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Morning Reads: Obama Halts Coal Mining on Public Lands, Last Night’s Debate

A roundup of some of the stories we're reading at BillMoyers.com HQ...

Morning Reads: Obama Halts Coal Mining on Public Lands, Last Night's Debate

Coal trucks line up and wait to be loaded with coal at the Sufco Coal Mine, 30 miles east of Salina, Utah on May 28, 2014. (Photo by George Frey/Getty Images)

Debate –> If you’re debated out and decided to skip last night’s Republican dust-up on Fox Business, the last before the caucuses and primaries begin, you probably made a fine choice. John Nichols at The Nation calls the event “nasty, brutish and long.” Justin Nichols at Slate says it was “weird, raucous, and generally terrible.” But at Five Thirty Eight PoliticsNate Silver points out that, slog or not, the debate did encapsulate this election cycle’s odd GOP campaign; if you had been living under a rock but emerged to tune in to Fox Business last night, by the time it was over, “you’d have a reasonably good understanding of the dynamics of the Republican race.”

MEANWHILE, The New York Times (which came under attack last night from Ted Cruz) offers some fact checks and, eesh, only one statement they looked at was “close enough” to be called correct.

Shoring up his climate legacy –> Obama has announced plans to halt coal leasing on public lands, at least temporarily, while his administration rethinks the program. It’s a move activists have long called for and, Coral Davenport notes at The New York Times, represents “a significant setback for the coal industry… sending a signal to energy markets that could turn investors away from an already flailing industry.” If leasing gets started again, writes Grist’s Ben Adler, the administration’s plan will likely be “higher rates for fossil fuel leases that reflect the social costs of pollution, especially climate pollution.”

Counterpunch –> “Planned Parenthood’s California affiliate filed a civil lawsuit Thursday against the people behind the Center for Medical Progress, the anti-abortion group [that] made a series of undercover videos targeting PP. The lawsuit accuses the CMP and its officers of violating federal racketeering laws, as well as both federal and state laws against invasion of privacy and trespassing,” Anna Merlan reports for Jezebel. CMP’s videos inspired some of the nastiest rhetoric around abortion this election cycle, and figured into November’s Planned Parenthood shootings in Colorado Springs, the perpetrator of which told police he was angry about the “baby parts.”

Paying up –> Goldman Sachs will pay more than $5 billion as part of a settlement related to mortgage-backed securities it sold between 2005 and 2007, helping spark the financial meltdown. Kevin McCoy, Kaja Whitehouse and Paul Davidson at USA Today write that the fine is big enough to wipe out most of the bank’s fourth-quarter 2015 earnings.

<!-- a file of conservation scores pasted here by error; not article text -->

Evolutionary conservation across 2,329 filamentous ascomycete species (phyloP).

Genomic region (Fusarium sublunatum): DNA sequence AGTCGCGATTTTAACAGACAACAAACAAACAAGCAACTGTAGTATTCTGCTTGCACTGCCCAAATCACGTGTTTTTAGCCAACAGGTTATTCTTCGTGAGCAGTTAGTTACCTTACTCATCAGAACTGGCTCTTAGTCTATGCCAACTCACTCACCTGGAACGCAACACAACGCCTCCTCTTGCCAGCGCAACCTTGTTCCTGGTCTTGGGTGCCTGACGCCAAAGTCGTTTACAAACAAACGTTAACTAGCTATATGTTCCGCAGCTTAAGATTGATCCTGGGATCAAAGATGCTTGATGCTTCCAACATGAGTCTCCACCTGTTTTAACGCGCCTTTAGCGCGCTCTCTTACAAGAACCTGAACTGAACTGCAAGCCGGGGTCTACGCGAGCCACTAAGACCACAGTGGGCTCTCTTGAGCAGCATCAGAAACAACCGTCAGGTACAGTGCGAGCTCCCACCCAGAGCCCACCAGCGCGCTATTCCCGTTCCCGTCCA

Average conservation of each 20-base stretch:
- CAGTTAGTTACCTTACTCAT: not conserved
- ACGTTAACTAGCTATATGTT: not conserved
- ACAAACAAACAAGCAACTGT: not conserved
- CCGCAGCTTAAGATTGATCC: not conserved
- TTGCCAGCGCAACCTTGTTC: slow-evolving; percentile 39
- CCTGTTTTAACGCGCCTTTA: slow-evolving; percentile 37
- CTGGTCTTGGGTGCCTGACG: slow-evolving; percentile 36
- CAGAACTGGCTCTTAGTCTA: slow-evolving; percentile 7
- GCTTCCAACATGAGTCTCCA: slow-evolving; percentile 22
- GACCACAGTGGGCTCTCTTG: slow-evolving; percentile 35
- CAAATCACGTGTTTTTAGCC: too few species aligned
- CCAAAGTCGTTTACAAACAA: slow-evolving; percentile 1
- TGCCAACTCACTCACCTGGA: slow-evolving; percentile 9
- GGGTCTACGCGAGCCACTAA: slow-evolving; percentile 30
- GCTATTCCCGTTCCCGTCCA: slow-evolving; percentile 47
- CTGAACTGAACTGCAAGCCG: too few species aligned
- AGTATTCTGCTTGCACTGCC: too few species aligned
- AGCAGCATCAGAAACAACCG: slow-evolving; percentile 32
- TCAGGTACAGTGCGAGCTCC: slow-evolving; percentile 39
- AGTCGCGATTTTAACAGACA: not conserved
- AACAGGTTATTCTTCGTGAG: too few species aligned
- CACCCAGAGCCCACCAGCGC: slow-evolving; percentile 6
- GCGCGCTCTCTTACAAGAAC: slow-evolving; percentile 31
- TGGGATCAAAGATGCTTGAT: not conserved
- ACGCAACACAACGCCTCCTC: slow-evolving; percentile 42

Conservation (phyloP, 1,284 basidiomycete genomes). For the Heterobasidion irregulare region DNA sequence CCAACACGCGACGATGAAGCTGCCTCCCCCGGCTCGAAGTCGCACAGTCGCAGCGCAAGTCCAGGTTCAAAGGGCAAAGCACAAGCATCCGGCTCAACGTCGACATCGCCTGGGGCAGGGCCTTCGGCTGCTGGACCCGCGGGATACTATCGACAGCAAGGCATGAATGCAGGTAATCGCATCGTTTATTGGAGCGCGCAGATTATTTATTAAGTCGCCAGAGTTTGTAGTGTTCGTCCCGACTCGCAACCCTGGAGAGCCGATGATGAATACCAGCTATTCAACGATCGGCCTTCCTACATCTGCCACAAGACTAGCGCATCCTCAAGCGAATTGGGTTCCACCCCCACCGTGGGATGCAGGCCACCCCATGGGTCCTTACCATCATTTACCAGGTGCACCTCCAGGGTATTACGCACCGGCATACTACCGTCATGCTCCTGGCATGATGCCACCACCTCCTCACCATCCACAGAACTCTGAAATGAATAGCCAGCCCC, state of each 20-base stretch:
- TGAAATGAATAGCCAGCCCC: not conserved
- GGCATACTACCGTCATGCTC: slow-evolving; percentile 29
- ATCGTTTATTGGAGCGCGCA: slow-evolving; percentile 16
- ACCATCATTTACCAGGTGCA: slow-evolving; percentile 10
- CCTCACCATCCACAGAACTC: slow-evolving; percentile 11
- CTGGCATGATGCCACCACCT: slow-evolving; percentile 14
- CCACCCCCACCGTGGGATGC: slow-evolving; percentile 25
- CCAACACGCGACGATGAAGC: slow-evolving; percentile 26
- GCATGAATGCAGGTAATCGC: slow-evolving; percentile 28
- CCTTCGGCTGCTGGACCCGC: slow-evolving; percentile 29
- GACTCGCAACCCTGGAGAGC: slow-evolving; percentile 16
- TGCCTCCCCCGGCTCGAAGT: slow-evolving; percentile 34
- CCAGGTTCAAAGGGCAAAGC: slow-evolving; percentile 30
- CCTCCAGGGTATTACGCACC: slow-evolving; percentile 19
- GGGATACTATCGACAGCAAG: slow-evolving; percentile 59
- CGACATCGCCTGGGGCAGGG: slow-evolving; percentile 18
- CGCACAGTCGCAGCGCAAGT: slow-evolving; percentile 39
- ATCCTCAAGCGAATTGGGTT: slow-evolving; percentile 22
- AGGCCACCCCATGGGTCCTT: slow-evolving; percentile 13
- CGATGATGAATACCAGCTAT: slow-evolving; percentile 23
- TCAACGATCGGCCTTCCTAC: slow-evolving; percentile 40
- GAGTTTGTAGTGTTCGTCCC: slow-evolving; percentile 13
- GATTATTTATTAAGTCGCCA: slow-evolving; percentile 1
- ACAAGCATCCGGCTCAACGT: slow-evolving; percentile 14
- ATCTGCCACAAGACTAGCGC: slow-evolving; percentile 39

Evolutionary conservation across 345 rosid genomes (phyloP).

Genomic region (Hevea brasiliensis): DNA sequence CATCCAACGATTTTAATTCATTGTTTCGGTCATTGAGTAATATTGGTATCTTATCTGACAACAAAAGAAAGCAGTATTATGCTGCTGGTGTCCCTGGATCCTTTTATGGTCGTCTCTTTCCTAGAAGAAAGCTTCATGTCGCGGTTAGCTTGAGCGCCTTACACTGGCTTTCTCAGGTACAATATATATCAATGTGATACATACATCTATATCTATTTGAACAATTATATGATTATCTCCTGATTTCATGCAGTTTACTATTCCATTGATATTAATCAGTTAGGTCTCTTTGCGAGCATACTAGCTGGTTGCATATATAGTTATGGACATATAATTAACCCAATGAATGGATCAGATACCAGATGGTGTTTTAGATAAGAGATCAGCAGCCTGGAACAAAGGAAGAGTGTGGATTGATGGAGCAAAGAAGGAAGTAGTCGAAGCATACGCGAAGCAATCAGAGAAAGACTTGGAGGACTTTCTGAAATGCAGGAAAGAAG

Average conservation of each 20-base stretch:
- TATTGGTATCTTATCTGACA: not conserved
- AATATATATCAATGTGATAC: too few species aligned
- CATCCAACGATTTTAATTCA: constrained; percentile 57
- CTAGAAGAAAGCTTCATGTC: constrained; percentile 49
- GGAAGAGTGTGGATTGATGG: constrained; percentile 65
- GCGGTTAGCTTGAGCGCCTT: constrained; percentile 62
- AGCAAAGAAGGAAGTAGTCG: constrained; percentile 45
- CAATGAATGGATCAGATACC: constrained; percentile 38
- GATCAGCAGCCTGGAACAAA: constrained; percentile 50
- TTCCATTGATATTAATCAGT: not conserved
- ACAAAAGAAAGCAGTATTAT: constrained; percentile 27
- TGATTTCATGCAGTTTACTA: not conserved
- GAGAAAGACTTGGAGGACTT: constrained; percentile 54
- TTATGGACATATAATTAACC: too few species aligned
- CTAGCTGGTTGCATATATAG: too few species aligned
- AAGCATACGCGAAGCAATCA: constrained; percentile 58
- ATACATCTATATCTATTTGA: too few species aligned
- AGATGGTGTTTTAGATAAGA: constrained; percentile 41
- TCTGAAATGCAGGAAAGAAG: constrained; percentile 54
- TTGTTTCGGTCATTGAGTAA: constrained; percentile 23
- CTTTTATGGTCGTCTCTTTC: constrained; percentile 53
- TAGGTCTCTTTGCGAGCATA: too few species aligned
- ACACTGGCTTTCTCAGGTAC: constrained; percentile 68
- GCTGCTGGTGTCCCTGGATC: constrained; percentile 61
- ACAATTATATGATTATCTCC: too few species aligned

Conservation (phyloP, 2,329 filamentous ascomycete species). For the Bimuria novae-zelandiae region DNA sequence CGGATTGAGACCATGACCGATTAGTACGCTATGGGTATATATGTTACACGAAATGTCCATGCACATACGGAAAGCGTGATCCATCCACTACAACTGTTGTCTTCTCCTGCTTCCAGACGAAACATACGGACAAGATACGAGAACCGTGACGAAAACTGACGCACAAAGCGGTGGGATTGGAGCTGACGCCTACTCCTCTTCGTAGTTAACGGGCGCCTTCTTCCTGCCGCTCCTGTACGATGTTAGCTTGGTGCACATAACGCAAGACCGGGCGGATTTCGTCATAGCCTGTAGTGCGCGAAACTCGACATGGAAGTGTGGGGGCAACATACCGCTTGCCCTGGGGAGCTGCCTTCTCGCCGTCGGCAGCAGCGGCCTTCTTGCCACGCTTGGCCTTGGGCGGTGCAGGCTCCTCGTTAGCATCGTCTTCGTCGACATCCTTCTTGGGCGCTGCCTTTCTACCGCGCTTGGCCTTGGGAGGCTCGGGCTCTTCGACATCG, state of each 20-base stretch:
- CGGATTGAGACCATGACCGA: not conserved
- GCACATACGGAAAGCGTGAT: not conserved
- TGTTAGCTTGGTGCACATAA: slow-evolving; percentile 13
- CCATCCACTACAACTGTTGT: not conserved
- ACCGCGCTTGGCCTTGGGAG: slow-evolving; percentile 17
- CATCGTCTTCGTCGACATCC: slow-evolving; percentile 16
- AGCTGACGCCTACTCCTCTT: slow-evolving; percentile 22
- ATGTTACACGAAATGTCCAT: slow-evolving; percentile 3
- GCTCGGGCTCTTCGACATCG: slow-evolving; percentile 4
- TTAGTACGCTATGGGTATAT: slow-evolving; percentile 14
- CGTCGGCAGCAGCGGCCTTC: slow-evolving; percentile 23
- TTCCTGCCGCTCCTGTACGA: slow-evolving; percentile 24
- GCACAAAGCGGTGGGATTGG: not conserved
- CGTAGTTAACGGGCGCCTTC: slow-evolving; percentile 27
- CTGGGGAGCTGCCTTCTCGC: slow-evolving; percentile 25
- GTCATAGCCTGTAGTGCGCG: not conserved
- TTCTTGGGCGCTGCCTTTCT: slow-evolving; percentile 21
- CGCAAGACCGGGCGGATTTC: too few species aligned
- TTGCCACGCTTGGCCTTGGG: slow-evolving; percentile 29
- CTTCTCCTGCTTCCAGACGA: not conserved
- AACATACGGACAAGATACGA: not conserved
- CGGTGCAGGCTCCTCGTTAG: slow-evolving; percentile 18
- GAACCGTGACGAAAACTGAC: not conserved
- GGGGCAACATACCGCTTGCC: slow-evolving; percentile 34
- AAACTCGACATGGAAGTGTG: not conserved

What’s the worst that could happen? –> “A catastrophe caused by climate change is seen as the biggest potential threat to the global economy in 2016, according to a survey of 750 experts conducted by the World Economic Forum,” reports Larry Elliott at The Guardian. “The annual assessment of risks conducted by the WEF before its annual meeting in Davos on 20-23 January showed that global warming had catapulted its way to the top of the list of concerns.”

Endorsement –> The Nation magazine is endorsing Bernie Sanders for president: “This magazine rarely makes endorsements in the Democratic primary (we’ve done so only twice: for Jesse Jackson in 1988, and for Barack Obama in 2008). We do so now impelled by the awareness that our rigged system works for the few and not for the many.”

What really causes inequality –> Some Silicon Valley venture capitalists and start-up types (cough, Paul Graham, cough) have been claiming  that rising inequality is not that big a problem, and is merely a side effect of innovation, which is a good thing for any country. But a recent economic study shows that they’re way off base — 86 percent of inequality is not attributable to innovation. The real problem, many economists argue, is something called “rent seeking.” At The Washington Post, Jim Tankersly explains, “Really simply put, it’s people making extra money not because they deliver a good or a service that the market values, but because they’ve bent the rules of some system to shuttle more compensation their way. Examples of this would include chief executives who pad their profits by lobbying for government favors, and reap big bonuses as a result. Or financial pros who score huge fees helping clients game the tax code to pay less to the IRS.”

American idol –> In Pensacola, Florida, three girls called the “Freedom Kids” put together a song-and-dance in support of Donald Trump’s candidacy and on Wednesday performed it at one of his rallies. Things get weird and Inae Oh at Mother Jones has the video.

Morning Reads is compiled by John Light and edited by Michael Winship.

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